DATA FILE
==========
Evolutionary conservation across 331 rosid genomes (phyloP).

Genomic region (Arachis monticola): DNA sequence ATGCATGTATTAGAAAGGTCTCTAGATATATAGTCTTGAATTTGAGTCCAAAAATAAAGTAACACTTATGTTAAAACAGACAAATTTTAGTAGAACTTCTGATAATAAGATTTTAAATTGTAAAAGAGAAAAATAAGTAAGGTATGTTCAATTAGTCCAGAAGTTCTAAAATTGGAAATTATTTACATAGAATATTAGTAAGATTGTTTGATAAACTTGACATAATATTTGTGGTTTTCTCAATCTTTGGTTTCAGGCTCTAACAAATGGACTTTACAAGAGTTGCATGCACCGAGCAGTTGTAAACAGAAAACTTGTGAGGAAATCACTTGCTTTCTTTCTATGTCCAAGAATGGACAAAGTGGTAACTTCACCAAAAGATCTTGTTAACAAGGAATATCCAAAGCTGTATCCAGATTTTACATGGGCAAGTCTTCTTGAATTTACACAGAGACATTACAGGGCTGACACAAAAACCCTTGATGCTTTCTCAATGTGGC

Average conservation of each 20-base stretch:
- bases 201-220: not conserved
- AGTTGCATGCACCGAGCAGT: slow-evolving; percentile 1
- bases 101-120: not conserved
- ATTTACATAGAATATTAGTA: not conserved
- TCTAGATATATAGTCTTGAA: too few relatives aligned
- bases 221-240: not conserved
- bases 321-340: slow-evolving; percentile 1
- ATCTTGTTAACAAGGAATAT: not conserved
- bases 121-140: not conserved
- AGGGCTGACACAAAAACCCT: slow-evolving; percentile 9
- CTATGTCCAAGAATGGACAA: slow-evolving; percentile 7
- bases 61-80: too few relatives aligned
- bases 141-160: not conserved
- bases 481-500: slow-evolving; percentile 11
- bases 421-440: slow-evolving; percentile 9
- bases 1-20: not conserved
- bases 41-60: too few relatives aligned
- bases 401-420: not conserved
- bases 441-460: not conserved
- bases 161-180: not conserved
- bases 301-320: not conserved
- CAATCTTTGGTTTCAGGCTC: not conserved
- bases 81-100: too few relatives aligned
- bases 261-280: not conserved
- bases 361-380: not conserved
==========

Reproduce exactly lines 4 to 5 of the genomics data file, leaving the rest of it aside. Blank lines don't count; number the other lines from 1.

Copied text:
- bases 201-220: not conserved
- AGTTGCATGCACCGAGCAGT: slow-evolving; percentile 1